Secondly, Able mistakenly concluded that Liberal Democratic Party "total government" meant it could revise the constitution as it pleased. the parliamentary victory gave the LDP control over half the seats in both the upper and lower houses. But that is a long way off from the two-thirds supermajority required for constitutional revision. The ruling coalition that the LDP belongs to includes the "New Komeito Party," which opposes constitutional revision. The "Japan Restoration Party" supports constitutional revision, but holds too few seats. Furthermore, even if the parliament revises the constitution, it must still be subjected to a national referendum. The public lacks consensus. Wanton promotion of constitutional revision would surely lead to a new wave of controversy and crises.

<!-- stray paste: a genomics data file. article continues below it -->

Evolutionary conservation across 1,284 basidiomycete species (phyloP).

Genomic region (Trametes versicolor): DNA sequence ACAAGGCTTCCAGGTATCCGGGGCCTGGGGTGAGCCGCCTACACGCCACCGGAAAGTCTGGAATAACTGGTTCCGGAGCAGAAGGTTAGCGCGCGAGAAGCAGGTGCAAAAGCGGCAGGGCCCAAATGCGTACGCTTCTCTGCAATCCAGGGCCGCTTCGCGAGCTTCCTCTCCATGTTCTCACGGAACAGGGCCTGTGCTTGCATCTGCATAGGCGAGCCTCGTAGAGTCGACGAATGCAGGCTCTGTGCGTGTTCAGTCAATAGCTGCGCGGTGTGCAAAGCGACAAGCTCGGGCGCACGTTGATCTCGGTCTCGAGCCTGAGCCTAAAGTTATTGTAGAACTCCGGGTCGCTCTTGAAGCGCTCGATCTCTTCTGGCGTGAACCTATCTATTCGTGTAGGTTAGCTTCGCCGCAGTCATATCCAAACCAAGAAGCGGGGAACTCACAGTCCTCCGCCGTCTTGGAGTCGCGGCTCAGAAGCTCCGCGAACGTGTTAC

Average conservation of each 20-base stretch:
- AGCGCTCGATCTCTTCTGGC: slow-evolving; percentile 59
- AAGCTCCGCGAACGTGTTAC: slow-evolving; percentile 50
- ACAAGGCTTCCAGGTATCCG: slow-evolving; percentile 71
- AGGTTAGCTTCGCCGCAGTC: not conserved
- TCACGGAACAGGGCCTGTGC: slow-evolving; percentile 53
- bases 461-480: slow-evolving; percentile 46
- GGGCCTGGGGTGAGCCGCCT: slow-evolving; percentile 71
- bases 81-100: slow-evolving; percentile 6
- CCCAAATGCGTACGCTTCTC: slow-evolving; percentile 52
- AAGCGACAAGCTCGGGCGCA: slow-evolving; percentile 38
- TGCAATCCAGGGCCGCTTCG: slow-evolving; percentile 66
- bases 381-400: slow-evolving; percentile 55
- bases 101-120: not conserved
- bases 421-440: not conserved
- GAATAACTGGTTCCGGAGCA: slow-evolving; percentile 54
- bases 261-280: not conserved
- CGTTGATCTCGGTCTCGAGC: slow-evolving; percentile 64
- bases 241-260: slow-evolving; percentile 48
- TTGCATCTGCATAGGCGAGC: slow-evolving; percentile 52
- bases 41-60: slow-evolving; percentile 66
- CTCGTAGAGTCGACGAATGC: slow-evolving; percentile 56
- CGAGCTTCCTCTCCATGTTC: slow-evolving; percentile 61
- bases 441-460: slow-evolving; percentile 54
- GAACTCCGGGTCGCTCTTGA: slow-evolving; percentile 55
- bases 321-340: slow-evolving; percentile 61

Abe's dream of constitutional revision is a long way from realization. But it has already become a nightmare for neighboring countries. The United States sees Abe's victory as Japanese public support for constitutional revision. Mainland China worries that once Abe achieves "total government," constitutional revision will become a runaway train. South Korea views increased Japanese military power as a tsunami that will upset the regional balance of power.
For Japanese nationals, the parliamentary victory is the end of the "Twisted Diet," and the beginning of economic reform. It is not necessarily the beginning of constitutional revision. Will LDP total government take Japan down the highway towards national prospertiy, or down the blind alley towards militarism? Is a blessing for Japan, or a nightmare for Japan's neighbors? The answer depends on Abe, and his whims.
2013.07.23 01:58 am